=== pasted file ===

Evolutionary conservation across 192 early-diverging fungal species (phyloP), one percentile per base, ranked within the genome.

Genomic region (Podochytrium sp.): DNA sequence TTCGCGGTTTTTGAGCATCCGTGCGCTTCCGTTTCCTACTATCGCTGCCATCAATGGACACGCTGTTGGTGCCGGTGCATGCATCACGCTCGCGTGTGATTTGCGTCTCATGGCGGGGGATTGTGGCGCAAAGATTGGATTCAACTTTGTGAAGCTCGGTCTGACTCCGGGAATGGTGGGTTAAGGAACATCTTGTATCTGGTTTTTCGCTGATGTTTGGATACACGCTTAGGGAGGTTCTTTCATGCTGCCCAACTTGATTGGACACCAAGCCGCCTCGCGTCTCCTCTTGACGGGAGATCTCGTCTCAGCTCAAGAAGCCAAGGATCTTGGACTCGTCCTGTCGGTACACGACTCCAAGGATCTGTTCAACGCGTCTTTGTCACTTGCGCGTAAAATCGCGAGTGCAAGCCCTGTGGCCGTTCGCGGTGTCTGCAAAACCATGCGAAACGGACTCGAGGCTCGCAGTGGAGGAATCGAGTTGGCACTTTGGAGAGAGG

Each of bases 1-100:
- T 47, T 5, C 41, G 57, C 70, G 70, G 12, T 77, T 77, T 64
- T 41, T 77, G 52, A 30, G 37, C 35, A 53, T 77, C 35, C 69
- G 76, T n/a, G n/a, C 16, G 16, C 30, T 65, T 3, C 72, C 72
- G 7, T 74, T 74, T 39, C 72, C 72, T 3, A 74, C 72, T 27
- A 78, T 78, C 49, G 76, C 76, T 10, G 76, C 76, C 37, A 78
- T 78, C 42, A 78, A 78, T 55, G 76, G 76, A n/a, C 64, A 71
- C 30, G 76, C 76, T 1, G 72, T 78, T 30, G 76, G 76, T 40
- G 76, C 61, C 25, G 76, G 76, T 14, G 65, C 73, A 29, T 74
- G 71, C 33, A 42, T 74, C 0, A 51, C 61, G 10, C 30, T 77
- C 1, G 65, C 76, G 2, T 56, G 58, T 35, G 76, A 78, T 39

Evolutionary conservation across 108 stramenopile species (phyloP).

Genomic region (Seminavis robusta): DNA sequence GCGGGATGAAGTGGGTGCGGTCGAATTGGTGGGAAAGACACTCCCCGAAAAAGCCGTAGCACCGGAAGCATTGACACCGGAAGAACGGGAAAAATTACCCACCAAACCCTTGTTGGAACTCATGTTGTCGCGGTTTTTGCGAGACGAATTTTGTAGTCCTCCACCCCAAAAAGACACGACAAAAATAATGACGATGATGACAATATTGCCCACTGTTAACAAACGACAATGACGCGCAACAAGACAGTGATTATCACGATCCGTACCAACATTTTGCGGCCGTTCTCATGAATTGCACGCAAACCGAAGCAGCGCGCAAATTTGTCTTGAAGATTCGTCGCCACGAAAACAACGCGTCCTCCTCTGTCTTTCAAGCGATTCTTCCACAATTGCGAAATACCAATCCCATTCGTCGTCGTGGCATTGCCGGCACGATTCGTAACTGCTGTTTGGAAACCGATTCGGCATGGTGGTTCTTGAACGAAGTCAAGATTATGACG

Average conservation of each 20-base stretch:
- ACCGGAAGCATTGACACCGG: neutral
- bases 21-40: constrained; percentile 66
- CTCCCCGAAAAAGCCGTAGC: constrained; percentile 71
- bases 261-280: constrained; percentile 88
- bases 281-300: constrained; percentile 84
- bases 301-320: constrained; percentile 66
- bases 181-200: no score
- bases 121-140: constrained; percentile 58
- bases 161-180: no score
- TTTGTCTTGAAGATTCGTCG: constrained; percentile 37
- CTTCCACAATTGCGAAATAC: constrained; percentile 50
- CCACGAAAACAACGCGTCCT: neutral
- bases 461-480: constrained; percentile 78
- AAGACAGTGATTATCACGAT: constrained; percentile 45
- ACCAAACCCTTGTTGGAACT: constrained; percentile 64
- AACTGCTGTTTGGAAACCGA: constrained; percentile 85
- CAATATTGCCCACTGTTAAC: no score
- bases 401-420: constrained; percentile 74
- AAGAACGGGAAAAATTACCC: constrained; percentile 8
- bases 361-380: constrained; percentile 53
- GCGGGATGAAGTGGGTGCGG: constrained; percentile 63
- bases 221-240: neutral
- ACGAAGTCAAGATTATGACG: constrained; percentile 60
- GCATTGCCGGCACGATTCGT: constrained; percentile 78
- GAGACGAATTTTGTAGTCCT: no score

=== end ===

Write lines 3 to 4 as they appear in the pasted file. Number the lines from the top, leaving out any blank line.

Each of bases 1-100:
- T 47, T 5, C 41, G 57, C 70, G 70, G 12, T 77, T 77, T 64